5. The trimethylacetic acid is dried very easily by distilling with about 50 cc. of benzene at ordinary pressure until all the water is removed, and then the residue is distilled under reduced pressure.
3. Discussion
Trimethylacetic acid can be prepared by the hydrolysis of tert.- butyl cyanide;2 by the oxidation of dimethyl-2,2-propanol with chromic acid;3 by the oxidation of pinacolone with sodium hypobromite,4 potassium hypochlorite,5 and chromic acid;6 by the carbonation of tert.- butylmagnesium chloride;7 and by treatment of butanol,8 isobutanol,8 or acetone9 with carbon monoxide at high temperature and pressure.

References and Notes
  1. Whitmore and Houk, J. Am. Chem. Soc. 54, 3716 (1932).
  2. Butlerow, Ann. 165, 322 (1873).
  3. Franke, Monatsh. 34, 1900 (1913).
  4. Richard and Langlais, Bull. soc. chim. (4) 7, 464 (1910).
  5. Böeseken, Rec. trav. chim. 29, 99 (1910).
  6. Friedel and Silva, Ber. 6, 146, 826 (1873).
  7. Bouveault, Compt. rend. 138, 1108 (1904); Gilman and Zoellner, J. Am. Chem. Soc. 50, 425 (1928), ibid. 53, 1583 (1931), Rec. trav. chim. 47, 1058 (1928).
  8. E. I. du Pont de Nemours and Co., U. S. pat. 1,995,930 [C. A. 29, 3353 (1935)]; Hardy, J. Chem. Soc. 362 (1936).
  9. E. I. du Pont de Nemours and Co., U. S. pat. 2,037,654 [C. A. 30, 3836 (1936)]; Hardy, J. Chem. Soc. 464 (1938).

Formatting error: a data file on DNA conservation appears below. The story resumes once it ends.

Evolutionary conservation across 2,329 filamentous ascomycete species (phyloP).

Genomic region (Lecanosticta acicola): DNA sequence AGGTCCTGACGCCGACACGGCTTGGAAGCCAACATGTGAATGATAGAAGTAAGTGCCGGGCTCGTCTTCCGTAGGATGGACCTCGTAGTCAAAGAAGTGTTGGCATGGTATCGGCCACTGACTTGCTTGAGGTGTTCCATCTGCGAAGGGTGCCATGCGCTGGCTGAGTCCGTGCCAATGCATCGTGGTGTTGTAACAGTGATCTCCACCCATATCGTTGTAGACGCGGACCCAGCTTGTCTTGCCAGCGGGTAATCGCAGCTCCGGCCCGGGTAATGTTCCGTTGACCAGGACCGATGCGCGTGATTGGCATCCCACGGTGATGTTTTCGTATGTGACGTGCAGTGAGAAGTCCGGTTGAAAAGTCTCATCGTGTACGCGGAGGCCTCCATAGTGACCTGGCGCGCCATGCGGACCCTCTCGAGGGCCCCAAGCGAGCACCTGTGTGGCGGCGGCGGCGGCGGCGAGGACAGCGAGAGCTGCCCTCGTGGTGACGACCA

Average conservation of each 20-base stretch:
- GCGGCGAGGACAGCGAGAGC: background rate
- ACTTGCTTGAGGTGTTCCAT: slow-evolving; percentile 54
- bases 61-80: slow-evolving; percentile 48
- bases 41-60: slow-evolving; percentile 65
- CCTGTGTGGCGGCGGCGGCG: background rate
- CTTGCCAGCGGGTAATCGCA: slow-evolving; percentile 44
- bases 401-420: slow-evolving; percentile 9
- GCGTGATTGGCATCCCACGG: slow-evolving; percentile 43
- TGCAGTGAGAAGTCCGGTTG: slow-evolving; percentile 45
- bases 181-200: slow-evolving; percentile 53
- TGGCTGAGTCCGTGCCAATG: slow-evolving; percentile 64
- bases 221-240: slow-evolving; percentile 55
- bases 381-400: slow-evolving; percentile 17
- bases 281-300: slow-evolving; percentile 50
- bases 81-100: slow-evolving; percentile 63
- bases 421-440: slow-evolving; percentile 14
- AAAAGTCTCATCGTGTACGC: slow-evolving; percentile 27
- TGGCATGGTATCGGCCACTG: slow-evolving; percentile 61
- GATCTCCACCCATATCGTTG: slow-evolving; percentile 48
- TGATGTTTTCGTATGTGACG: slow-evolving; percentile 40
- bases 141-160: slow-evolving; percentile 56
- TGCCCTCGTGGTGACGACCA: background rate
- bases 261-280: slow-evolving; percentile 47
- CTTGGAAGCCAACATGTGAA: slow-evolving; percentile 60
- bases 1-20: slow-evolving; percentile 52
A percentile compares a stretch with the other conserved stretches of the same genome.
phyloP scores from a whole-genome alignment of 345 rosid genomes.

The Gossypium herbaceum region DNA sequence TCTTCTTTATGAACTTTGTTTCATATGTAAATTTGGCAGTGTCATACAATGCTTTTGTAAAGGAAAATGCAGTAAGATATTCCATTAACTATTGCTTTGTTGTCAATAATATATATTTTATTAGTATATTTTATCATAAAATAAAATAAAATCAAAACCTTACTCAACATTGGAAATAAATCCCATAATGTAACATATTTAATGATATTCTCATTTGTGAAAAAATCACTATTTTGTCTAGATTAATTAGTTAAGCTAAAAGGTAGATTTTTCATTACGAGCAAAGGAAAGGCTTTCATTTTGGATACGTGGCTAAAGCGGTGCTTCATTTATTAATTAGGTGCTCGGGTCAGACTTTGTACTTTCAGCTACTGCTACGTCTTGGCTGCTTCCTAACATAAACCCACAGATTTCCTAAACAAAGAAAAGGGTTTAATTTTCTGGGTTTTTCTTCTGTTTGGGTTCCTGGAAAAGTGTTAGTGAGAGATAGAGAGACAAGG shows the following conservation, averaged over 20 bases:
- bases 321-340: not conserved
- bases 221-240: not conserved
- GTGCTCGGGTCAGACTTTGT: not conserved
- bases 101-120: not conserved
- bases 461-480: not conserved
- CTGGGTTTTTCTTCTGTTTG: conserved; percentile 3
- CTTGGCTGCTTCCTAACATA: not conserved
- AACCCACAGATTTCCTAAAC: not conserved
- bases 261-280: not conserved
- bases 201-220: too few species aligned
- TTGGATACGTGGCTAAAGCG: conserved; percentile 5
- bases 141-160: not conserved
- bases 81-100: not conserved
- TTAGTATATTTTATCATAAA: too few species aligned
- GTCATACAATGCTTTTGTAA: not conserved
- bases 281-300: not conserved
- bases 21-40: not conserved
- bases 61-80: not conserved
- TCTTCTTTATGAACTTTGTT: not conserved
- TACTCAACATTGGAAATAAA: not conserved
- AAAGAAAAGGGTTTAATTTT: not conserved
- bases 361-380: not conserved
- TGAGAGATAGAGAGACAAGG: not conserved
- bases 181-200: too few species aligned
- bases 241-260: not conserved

Chemical Abstracts Nomenclature (Collective Index Number);
(Registry Number)


calcium chloride (10043-52-4)

sulfuric acid (7664-93-9)

hydrochloric acid (7647-01-0)

Benzene (71-43-2)

ether (60-29-7)

sodium hydroxide (1310-73-2)

carbon monoxide (630-08-0)

magnesium turnings,
magnesium turnings or powder,
magnesium powder (7439-95-4)

bromine (7726-95-6)

mercury (7439-97-6)

carbon dioxide (124-38-9)

butanol (71-36-3)

iodine (7553-56-2)

acetone (67-64-1)

Pinacolone (75-97-8)

sodium bromate (7789-38-0)

chromic acid (7738-94-5)

tert.- Butyl Chloride,
tert.-BUTYL CHLORIDE (507-20-0)

bromoform (75-25-2)

isobutanol (78-83-1)

Trimethylacetic acid,
Pivalic acid (75-98-9)

carbon tetrabromide (558-13-4)


sodium hypobromite

potassium hypochlorite

tert.- butyl cyanide (630-18-2)

tert.-butylmagnesium chloride,
tert.- butylmagnesium chloride (677-22-5)